National Pupil Database engorged to 20 million individual kids' records

Massive population-wide pupil data slurp also available to private sector

The UK Department for Eduction has enlarged its mega database containing sensitive personal pupil information to nearly 20 million individual records, according to a Freedom of Information response.

The National Pupil Database contains a range of sensitive information dating from the year 2000, including name, postcode, ethnicity, records on absence, reasons for exclusion, types of disability, and whether the pupil is a recipient of free school meals.

Back in 2014, the government waved through legislation that would allow researchers and private sector parties to extract anonymised records from the database.

The Register first reported on the proposals to allow the private sector companies access to the info in order to create "innovative tools and services" in 2012.

Jen Persson, co-ordinator at privacy group Defend Digital Me, said the department had informed her in October 2015 that the database holds 8 million records. However, that figure has now proved to be incorrect.

"Why is there now a national database of 20 million people in England, their records created as children, and over half of whom are now adults, and no one knows it exists. Who is using their personal data and for what purposes?"

She questioned why the government had created a fully identifiable database containing personal information to be kept indefinitely.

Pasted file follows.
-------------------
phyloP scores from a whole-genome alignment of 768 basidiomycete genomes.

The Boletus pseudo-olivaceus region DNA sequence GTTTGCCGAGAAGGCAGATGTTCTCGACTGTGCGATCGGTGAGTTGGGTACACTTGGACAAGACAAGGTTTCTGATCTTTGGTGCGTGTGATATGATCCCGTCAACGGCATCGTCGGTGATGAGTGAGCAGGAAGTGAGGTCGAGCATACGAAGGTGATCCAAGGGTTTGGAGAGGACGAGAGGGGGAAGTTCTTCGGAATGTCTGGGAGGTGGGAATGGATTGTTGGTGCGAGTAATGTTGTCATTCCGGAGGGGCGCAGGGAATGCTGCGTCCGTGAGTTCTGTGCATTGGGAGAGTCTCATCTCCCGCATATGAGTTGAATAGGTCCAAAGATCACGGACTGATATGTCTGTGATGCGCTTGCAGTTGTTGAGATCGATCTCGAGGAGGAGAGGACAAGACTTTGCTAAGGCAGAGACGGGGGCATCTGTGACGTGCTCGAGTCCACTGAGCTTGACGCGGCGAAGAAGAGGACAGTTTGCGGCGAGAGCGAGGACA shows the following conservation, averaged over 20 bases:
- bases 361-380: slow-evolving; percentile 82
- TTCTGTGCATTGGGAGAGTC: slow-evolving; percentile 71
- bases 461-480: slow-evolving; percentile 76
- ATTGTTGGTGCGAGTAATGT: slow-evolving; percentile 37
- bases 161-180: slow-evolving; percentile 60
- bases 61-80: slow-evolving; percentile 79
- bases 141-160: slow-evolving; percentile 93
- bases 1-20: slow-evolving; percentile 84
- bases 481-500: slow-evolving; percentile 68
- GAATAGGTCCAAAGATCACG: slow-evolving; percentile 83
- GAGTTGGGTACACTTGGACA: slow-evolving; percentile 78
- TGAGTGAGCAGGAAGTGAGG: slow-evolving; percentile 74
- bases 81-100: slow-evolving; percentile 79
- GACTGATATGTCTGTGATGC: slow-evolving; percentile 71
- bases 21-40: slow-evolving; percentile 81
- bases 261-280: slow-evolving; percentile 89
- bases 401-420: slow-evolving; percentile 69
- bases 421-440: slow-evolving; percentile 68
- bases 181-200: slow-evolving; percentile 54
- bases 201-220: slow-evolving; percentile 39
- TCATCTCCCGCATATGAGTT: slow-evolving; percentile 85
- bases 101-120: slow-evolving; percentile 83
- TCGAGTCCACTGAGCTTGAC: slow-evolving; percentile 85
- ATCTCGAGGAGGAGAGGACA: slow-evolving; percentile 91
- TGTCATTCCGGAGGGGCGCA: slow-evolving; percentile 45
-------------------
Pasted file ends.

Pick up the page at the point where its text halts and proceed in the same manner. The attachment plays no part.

"If the government decides to further change the scope of who they give it to or why, how will children and parents ever know? History shows population-wide databases are a very bad idea without transparency and clear independent oversight."

In its Freedom of Information response, the department said: "Initially, the data is used both for operational purposes (for example, to allocate funding or to enable effective operations in schools) and analytical purposes, after which it is retained over a longer timeframe for historical, statistical or research purposes."

It noted the Data Protection Act contains an exemption that "allows us to keep the data indefinitely for historical, statistical or research purposes."

It said the retention period is set "for any extract of the NPD we provide to third parties" and is usually between six months to three years depending on the aims of the project.

A Department for Education spokesperson said: “In our use of the National Pupil Database (NPD) we need to balance the huge and vital gains to education standards that data analysis, transparency and sharing can provide, with protecting individual privacy. We do this by ensuring requestors comply with strict terms and conditions covering the confidentiality and handling of data, security arrangements, and retention and use of the data. We only disclose pupils’ and/or children’s information where legislation allows us to and in line with the Data Protection Act.” ®

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